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The impact of climate change on archaeological resources in Britain: a catchment scale assessment

Howard, A. J., Challis, K., Holden, J., Kincey, M., Passmore, D. G.
Climatic change 2008 v.91 no.3-4 pp. 405-422
climate change, cultural heritage, decision making, environmental policy, farming systems, floods, humans, risk reduction, rivers, watersheds, United Kingdom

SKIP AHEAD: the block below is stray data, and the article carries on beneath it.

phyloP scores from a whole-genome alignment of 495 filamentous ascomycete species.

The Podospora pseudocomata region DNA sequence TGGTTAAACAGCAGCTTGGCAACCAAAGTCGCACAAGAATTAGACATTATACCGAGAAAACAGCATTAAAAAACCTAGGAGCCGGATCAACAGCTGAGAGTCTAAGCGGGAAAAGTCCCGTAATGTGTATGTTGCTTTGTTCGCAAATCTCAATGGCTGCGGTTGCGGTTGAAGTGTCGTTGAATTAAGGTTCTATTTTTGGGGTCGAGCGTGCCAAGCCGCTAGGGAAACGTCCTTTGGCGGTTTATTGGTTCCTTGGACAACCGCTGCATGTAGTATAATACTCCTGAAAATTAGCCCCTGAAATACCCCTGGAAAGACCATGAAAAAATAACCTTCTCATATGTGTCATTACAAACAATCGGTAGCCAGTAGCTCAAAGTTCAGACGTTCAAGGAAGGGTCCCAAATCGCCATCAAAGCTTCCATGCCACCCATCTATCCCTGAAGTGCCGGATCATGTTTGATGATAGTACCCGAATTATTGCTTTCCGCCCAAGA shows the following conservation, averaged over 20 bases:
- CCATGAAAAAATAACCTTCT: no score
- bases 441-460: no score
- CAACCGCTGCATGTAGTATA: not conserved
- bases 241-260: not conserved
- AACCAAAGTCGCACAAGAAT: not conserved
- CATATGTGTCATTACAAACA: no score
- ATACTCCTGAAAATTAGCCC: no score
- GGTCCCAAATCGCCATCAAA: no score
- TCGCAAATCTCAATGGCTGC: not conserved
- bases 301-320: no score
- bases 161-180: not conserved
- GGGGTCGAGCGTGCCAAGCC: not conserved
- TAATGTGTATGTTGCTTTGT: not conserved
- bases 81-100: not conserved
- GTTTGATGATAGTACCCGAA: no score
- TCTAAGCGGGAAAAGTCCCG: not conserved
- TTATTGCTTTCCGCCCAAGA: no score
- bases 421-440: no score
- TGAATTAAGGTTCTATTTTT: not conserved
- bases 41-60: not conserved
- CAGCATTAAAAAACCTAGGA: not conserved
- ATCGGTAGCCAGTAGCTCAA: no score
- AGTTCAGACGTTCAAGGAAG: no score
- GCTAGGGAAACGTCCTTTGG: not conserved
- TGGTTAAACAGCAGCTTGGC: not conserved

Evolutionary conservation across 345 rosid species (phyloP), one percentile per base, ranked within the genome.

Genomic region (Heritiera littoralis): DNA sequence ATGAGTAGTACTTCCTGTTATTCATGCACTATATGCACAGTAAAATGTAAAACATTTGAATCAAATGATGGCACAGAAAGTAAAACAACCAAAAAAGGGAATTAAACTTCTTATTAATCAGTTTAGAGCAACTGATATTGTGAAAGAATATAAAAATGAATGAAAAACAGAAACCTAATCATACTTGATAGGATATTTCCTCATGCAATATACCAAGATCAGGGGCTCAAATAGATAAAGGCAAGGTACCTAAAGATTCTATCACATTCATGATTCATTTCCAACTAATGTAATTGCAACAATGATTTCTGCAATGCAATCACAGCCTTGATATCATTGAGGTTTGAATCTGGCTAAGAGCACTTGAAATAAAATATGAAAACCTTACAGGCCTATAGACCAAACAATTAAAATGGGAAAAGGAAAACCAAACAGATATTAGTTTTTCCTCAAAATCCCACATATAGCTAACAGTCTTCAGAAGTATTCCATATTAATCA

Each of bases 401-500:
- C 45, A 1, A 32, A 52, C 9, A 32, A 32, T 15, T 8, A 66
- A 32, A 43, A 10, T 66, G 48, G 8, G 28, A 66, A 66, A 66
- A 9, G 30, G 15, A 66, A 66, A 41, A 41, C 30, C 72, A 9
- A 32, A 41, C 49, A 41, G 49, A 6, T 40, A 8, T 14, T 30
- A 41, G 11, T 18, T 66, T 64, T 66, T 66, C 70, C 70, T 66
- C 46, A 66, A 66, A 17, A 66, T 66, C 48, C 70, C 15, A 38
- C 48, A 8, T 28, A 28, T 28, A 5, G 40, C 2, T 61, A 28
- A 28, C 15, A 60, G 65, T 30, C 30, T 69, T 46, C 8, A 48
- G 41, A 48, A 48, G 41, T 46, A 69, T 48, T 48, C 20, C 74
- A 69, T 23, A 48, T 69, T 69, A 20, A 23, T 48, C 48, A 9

This paper illustrates the potential impact of future climate change on the archaeological resource of river catchments, specifically in Britain, but with reference to other examples across the globe, when considering issues of generic applicability. It highlights an area of the environmental record often neglected by policy makers and environmental planners when considering the impact of climate change; where cultural heritage has been considered in the past, an emphasis has been placed on the historic built environment and major monuments. Through studying the recent past, particularly the last 1,000 years, geomorphologists and geoarchaeologists can add much empirical data to these debates concerning system response. In addition to the impact of the changing intensity and pattern of natural geomorphic processes, human response to climate change ranging from new farming practices through to the implementation of mitigation strategies to minimise the effects of increased flood frequency and magnitude could be equally as damaging to the archaeological record if not managed through informed decision making.